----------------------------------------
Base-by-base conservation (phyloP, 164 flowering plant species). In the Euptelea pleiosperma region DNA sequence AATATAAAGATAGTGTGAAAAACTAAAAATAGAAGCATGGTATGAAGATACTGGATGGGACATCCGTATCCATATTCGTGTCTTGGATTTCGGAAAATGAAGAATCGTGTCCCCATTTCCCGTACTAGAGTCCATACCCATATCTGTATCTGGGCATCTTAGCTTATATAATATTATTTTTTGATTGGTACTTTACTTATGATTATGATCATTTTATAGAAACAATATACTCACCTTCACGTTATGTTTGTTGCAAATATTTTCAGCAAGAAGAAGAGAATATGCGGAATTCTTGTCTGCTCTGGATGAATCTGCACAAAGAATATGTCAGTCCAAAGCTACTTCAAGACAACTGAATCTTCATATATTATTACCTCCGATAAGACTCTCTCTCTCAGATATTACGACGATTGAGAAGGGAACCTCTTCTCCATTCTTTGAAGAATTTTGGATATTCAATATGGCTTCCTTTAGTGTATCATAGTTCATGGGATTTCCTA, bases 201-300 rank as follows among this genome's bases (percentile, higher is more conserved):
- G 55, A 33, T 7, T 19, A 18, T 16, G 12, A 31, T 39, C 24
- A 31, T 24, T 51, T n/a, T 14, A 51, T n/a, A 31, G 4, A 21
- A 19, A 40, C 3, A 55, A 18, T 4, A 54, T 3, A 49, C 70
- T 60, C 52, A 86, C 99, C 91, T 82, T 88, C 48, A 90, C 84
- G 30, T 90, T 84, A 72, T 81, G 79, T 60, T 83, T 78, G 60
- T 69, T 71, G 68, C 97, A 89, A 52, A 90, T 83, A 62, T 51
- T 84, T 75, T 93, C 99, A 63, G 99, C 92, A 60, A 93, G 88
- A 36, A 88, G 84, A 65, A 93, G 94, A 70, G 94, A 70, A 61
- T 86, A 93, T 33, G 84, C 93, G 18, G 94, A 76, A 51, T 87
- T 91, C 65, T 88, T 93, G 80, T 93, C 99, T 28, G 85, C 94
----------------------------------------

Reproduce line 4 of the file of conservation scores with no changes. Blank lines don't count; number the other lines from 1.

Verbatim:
- A 19, A 40, C 3, A 55, A 18, T 4, A 54, T 3, A 49, C 70